The Center Task Force plan for seizing Oran prescribed a double envelopment by forces landing simultaneously at three major beaches and one minor beach, all in bays outside of the bight. Total strength consisted of about 37,100 Americans and 3,600 British, including Royal Navy personnel in the landing craft. These forces were to push inland to seize airdromes and block approaches, and to drive along the coast to capture shore batteries.
To gain and hold air superiority, the Center Task Force planned to use four elements: (1) an airborne force from the United Kingdom was scheduled to drop before daylight south of Oran, near La Senia and Tafaraoui airfields; (2) armored columns were to drive directly from their beachheads to the same airfields and to the subsidiary airstrip at Lourmel, southwest of Oran, in support of the paratroopers, and to aid in defending the fields against counterattack; (3) from first light until darkness, dive bombers and fighters from three aircraft carriers were to neutralize the French airfields and clear the air of hostile aircraft; (4) as soon as an airfield had been secured, land-based planes of the Twelfth Air Force were to be flown in from Gibraltar.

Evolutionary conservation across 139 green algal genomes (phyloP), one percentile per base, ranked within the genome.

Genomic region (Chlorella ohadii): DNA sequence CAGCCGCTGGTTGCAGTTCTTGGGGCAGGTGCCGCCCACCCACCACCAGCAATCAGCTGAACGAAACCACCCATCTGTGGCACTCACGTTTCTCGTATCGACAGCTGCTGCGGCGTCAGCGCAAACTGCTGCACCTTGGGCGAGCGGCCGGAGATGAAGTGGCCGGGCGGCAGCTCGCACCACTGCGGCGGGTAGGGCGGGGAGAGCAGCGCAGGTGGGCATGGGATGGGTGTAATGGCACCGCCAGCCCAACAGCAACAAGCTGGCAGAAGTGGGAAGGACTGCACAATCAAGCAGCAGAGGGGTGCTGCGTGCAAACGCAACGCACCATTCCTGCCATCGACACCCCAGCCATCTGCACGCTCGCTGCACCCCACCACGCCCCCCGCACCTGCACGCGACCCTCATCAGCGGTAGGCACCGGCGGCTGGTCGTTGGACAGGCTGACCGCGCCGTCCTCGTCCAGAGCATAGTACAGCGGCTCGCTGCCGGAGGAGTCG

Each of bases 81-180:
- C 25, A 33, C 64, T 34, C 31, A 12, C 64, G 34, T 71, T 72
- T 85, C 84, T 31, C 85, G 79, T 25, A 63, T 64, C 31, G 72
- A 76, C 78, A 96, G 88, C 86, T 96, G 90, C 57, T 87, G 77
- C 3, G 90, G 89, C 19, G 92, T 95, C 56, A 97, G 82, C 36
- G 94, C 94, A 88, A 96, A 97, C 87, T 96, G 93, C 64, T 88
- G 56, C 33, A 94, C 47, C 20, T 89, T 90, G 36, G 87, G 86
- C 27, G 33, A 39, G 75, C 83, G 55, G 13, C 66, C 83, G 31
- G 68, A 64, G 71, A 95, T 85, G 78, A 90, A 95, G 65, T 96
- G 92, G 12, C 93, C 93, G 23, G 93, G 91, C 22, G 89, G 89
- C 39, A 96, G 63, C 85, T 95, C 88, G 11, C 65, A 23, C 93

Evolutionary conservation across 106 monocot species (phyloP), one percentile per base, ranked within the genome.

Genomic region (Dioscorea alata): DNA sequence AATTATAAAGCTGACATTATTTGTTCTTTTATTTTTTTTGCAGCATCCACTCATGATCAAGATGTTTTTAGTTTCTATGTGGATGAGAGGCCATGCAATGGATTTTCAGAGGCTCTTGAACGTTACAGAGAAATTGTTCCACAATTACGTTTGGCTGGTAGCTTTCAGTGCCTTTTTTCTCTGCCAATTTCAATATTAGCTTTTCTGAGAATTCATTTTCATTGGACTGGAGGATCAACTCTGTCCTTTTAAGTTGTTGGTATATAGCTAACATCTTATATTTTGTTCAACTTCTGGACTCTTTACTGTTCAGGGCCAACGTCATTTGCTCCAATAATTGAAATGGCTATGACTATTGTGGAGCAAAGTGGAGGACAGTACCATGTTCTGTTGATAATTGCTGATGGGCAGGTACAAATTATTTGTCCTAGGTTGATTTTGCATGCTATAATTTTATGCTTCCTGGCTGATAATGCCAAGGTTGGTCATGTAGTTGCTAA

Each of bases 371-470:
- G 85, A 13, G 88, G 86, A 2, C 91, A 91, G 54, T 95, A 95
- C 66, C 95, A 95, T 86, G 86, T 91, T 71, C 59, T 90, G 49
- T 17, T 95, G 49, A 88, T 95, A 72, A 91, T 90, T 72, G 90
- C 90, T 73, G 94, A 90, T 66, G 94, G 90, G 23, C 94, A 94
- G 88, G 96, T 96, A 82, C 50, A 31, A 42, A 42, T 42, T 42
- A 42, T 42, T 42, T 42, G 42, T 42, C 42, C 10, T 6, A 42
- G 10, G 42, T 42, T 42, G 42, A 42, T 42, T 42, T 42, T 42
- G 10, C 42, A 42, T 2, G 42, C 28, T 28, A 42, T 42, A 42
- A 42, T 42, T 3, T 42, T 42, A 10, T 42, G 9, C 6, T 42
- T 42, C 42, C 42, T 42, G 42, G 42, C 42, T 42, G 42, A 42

While French air power at Oran was thus being eliminated, American ground elements were to secure the southwestern and southeastern flanks, to seize control of the high ground west of the city and of the port and village of Anew, east of the city, and, by encircling the objective in conjunction with naval units off the coast, to isolate its garrison. The westernmost landing was to occur at Mersa bou Zedjar (X Beach) in a narrow bay about twenty-eight miles airline from Oran. In the bay of Les Andalouses, seventeen miles farther east, was Y Beach. From Cap Carbon and along the southwestern sector of the Golfe d’ Anew as far as St. Leu, about twenty-two miles airline easterly from Oran, lay Z Beach, to be used by the bulk of the attacking force.
Light armored columns were to be brought to X and Z Beaches on modified Lake Maracaibo oil tankers, forerunners of the famous Landing Ship, Tank (LST). Through openings in the bows, the tanks could move over pontoon bridges to shallow water, cross the beaches, shed their waterproofing equipment, and press inland. More than half of the armor of Combat Command B, 1st Armored Division, in the Center Task Force, including all the medium (M3) tanks of the 2nd Battalion, 13th Armored Regiment, were aboard transports for discharge at a dock in Arzew harbor.